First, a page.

The movies thing I don’t think anyone saw coming. VHS piracy was as simple as going to blockbuster and renting whatever you wanted for $1 and then going home and wiring up the VCRs. As media moved into the digital realm, it meandered back to mail order DVDs (or the guy on the street corner selling questionable copies in strange languages), CD-Video (popular in asia, never here), MPEG copies on IRC, and the unfortunately named DivX video codec. DIVX players attempted to stem the tide with their dial-up DVD service but I would guess most of them ended up cracked.

Let me digress for a second and point out we forget who or what came before. The chinese looking to circumvent the firewall could learn oodles from the old US piracy market. How many books fit on a DVD? Actual text, I’m talking about, not ebooks. How many cameras come with an SD card now? Who checks all these things versus how much electronic stuff moves in and out of china? The great firewall doesn’t currently censor email as I recall, what about a wget service or a newsnet service with UUENCODED files? This is how the US used to do it and people wrote special mail handlers to reassemble these files, it would work in china. Its how it used to work. I had a DXR2. I bought it after my alpha died with which I used to rip DVDs. Nostalgia.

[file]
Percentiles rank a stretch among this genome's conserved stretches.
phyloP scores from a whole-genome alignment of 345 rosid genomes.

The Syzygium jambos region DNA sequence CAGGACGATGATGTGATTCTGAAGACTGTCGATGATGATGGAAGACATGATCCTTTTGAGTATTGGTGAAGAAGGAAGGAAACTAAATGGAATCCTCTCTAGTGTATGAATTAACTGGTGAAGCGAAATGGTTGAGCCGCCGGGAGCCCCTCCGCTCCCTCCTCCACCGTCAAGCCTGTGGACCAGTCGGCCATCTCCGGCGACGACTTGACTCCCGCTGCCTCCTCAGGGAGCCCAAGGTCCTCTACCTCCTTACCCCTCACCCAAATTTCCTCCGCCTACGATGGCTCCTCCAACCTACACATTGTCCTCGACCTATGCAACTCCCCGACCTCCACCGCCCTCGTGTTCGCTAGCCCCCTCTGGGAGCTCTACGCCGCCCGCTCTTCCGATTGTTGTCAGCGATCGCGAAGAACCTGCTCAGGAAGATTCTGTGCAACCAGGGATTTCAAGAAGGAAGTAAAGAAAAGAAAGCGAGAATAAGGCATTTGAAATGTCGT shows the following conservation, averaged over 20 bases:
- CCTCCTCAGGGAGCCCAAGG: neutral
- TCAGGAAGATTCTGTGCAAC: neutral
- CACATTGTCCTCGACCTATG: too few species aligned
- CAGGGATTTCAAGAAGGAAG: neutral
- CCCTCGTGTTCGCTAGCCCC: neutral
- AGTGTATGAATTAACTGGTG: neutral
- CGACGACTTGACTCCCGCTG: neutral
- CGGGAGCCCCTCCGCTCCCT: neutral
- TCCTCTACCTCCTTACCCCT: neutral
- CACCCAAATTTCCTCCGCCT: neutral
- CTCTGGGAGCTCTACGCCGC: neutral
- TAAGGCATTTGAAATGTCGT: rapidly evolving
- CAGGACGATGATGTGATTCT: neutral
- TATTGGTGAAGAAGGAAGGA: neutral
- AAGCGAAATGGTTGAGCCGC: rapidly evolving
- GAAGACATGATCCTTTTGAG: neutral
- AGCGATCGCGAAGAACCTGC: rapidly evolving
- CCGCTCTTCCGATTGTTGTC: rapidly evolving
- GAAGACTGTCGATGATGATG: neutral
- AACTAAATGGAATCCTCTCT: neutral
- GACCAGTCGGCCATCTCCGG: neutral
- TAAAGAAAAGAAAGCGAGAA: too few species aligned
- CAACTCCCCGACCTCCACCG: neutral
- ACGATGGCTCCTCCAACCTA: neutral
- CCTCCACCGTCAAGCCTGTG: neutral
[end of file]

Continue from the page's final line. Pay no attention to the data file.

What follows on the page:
Somewhere along the way someone figured out the space requirements even for compressed, pirated materials (movies, games) was somewhere around 4GB.  Things plodded along at the 4GB limit for a bit and the movie industry responded by packing “HD Content” into 9GB DVDs with double layers, and finally the whole weird push to blu-ray and HD-DVD came around and blu-ray won because Sony’s pockets are deep enough to pay for a loss leader like that.